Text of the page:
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How Do I Get a VC’s Attention?

March 29, 2013 by


Getting Attention from Venture Capitalists

A client of ours recently mentioned that he identified a venture capital fund that he thought would be a perfect investor for his new mobile app. He said that the fund’s portfolio seemed to be loaded with similar apps and that they would probably think that he is a good fit for them. He wondered, though, what is the best way to get a meeting with the VC. We told him that, hands down, the best way was to be introduced by somebody the VC already knows and trusts.

As you know, most venture capital funds specialize by market or product, geographical area, and stage of development. So, for example, some only do early stage B2B technology deals in Silicon Valley, while others only invest in health care technology companies around Boston that have a minimum of $10 million in annual revenue. Once you have identified a VC who you believe invests in your kind of deal, you will want to closely examine the fund’s portfolio to find companies that have something in common with your enterprise. Most funds list their portfolio companies on their website. If they don’t, you usually find them using Google or tools like ChubbyBrain.

The next step is to check out the management team members on each portfolio company’s site and see if you happen to know any of those individuals. If you do, call them and see if they will introduce you to the investor at the venture fund that sits on their Board, or with whom they have the most contact. That’s it!

Chances are, you probably don’t know anyone who works at one of these portfolio companies. But that’s ok. You can still meet them. How? Virtually everyone in business (including you, we hope) is on LinkedIn. So locate these people on LinkedIn and see if you have any acquaintances in common who can introduce you. If not, you can use LinkedIn to send them a message. Let them know that you run a company similar to theirs, and that you would like to have a brief conversation. Hopefully you can get them excited about your startup and willing to make an enthusiastic introduction to their investor. It’s time consuming, but it’s a great way to build your network and you’ll probably identify some new opportunities that have nothing to do with being introduced to a VC.

Before you begin networking and seeking introductions to fund managers, however, you must be certain that your company is “investor ready.” It’s not enough just to have a brilliant idea. You need, at a minimum, a strong team, a working prototype, and preferably some actual paying customers. You will also need to prepare some materials to help investors understand and evaluate your business. At a minimum you will need a well-developed pitch deck, executive summary, and business plan that explain where you are going with this business and how you are going to get there. You will also need a 5-year financial forecast based on defensible assumptions. When preparing these materials, be sure to avoid these common mistakes.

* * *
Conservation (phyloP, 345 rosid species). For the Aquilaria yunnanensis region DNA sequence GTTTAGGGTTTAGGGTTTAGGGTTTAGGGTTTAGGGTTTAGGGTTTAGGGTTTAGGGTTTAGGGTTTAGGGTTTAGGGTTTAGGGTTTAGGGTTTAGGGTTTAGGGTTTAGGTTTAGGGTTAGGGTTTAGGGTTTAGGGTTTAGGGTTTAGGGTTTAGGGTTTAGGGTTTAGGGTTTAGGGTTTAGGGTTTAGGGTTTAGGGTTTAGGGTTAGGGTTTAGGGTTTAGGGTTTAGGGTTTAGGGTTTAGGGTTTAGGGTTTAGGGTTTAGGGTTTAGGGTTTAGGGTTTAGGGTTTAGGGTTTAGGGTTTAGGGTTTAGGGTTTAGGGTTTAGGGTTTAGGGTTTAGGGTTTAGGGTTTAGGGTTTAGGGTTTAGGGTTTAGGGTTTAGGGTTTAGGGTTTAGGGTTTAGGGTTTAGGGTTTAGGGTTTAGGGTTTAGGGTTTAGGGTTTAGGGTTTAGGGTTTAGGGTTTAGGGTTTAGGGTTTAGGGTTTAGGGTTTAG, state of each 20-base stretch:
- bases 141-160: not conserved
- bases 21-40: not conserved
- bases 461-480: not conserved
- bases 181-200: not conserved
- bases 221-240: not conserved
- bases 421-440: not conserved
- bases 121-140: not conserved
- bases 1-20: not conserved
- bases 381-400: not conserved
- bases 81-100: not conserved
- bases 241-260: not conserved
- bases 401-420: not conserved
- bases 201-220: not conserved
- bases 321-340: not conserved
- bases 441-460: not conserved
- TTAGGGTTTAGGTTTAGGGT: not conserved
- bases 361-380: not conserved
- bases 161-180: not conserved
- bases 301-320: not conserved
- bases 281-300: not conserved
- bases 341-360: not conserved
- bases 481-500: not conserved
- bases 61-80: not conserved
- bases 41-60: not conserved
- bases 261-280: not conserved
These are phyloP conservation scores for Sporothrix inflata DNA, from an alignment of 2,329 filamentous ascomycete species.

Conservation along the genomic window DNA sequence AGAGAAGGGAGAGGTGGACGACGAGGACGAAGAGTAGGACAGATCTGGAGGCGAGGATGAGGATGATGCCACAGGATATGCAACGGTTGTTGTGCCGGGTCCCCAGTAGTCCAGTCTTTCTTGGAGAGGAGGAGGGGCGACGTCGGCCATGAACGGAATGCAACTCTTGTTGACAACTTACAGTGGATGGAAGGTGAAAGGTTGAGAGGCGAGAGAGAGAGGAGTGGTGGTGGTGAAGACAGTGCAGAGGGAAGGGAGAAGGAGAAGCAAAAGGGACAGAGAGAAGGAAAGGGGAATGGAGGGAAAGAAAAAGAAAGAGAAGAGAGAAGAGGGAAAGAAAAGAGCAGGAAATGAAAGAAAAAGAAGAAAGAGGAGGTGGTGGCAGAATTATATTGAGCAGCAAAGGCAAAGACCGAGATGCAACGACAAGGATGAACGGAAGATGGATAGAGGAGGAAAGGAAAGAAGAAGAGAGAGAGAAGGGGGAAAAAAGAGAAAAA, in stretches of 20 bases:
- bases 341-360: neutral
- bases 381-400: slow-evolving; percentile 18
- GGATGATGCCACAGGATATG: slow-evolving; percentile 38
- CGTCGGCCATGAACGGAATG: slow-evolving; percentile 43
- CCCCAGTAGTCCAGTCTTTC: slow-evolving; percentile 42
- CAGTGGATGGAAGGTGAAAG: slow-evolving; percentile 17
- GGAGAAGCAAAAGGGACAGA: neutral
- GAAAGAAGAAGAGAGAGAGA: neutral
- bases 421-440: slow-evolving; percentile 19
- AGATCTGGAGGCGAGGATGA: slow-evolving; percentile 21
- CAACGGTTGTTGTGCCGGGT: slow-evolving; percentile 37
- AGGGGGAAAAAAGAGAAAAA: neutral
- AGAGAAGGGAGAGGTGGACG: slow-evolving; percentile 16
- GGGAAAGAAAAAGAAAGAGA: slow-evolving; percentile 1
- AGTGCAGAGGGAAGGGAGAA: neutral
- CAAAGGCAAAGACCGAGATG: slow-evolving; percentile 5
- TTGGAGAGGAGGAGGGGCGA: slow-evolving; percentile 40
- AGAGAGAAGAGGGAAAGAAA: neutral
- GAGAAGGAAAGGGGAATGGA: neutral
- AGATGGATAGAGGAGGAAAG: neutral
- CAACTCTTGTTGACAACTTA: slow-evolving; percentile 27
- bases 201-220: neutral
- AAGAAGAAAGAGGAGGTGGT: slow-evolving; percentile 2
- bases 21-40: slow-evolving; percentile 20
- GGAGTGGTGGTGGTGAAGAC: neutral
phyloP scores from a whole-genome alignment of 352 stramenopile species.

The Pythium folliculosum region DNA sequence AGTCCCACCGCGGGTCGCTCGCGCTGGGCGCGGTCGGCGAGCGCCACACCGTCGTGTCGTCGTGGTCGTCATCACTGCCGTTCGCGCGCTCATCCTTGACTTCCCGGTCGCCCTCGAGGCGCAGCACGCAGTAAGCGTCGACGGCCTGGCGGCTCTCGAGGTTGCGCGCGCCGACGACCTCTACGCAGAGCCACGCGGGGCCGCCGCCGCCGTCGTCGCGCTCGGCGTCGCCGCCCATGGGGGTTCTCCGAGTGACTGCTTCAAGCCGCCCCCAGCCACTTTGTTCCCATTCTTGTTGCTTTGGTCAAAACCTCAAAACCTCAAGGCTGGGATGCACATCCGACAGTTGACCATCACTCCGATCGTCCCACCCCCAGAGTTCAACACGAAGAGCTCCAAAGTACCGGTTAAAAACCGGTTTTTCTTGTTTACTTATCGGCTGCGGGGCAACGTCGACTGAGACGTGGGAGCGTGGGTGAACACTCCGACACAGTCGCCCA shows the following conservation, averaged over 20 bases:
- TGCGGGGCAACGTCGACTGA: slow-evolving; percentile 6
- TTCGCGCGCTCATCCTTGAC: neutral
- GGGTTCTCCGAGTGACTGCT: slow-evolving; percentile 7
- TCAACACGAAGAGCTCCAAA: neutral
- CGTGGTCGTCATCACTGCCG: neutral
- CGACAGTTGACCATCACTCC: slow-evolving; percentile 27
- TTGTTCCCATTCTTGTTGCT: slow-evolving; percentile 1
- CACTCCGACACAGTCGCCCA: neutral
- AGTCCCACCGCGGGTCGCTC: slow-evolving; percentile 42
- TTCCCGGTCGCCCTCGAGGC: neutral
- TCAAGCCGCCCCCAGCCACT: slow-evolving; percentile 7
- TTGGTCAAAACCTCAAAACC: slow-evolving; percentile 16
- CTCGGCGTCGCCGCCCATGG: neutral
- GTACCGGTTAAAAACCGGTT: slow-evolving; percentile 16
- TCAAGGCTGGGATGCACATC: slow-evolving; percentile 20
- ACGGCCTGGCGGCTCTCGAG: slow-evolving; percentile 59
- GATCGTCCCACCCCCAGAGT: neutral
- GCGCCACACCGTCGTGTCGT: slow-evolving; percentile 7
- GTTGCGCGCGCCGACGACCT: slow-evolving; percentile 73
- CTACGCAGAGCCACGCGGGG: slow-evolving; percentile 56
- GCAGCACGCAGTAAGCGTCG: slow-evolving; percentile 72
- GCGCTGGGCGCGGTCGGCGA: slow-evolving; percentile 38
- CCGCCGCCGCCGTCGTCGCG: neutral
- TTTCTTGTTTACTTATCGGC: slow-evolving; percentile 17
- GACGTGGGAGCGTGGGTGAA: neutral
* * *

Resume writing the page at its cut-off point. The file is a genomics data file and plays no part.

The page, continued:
For additional information and advice on raising capital, please see the Funding Your Business resources on our website. Good luck!

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Filed under: Raising Capital, Venture Capital

About Cayenne Consulting. We help entrepreneurs get ready to seek funding by developing first-class pitch decks, business plans, and financial forecasts. If you'd like to learn more, please look around our website and contact us!


  • zergio

    I would add to this concise description, that it also depends on the ecosystem as well. US market is quite different in terms of investment to the Latin American or the European. VCs have different perspectives and expectations when it comes to invest. For example, Eastern European startup funds are looking for business quite developed, not prototypes but fully ready products, with thousands if not tens of thousands of customers, proven teams and all those G.K. list of prerequisites in order to give to such companies a very well informed NO. This means they are risk averse 99.9% and they are aiming to get the next google disruption as one of the features of the teams.

    Americans are more “endeavorist” so they are the ones who risk the most, that is why the most developed ecosystem for entrepreneurship is there. Thumbs up for that.

    Colombia, having nowadays one of the most visible entrepreneurship programs in the world promoted a government, possesses a different outlook. Investors over there want to see digital companies that magically look like construction companies, in order to assess and evaluate if they might invest into them. The why is very simple to answer: Investors with side money to have additional investments are looking for the things they know, not necessarily for the ones that produce money, as is the case of many digital startups.

    I would like to see one of these days, a G.K coffee talk with investors of several types and geographies, in order to teach them how to have a look to the startups and avoid the bias and noise produce for their current activities and investments.